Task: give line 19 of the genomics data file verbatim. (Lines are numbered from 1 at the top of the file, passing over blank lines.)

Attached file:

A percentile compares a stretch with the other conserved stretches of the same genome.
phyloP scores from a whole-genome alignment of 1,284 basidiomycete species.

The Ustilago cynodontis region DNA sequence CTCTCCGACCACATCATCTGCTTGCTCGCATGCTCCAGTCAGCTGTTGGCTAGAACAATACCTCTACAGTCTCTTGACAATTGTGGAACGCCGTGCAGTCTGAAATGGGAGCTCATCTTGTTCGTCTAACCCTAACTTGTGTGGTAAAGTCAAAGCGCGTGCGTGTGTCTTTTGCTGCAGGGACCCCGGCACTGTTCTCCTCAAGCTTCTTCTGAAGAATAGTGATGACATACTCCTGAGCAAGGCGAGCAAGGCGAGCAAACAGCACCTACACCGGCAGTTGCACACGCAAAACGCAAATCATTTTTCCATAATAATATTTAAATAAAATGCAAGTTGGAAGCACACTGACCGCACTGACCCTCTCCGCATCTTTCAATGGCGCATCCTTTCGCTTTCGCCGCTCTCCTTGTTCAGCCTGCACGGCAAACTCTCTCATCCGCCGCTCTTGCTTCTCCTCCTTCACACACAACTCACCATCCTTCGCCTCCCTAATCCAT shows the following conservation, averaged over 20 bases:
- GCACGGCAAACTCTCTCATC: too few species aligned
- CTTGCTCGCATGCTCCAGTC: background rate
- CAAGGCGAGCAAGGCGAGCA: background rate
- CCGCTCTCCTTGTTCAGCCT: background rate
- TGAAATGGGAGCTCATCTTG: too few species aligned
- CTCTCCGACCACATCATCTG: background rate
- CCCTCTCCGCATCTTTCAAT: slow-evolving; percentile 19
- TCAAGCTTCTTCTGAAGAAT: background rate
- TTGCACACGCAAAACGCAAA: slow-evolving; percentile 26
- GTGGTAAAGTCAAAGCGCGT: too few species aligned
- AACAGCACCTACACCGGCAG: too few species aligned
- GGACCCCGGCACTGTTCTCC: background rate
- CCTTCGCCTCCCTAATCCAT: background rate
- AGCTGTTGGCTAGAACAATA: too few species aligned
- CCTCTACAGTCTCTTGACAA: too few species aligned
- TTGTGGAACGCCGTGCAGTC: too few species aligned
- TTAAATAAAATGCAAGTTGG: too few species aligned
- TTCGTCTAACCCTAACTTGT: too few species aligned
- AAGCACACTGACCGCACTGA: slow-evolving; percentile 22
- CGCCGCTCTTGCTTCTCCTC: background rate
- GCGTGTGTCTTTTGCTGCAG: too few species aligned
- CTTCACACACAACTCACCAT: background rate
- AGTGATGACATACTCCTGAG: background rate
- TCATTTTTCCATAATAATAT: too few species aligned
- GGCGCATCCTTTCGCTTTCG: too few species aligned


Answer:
- TTGTGGAACGCCGTGCAGTC: too few species aligned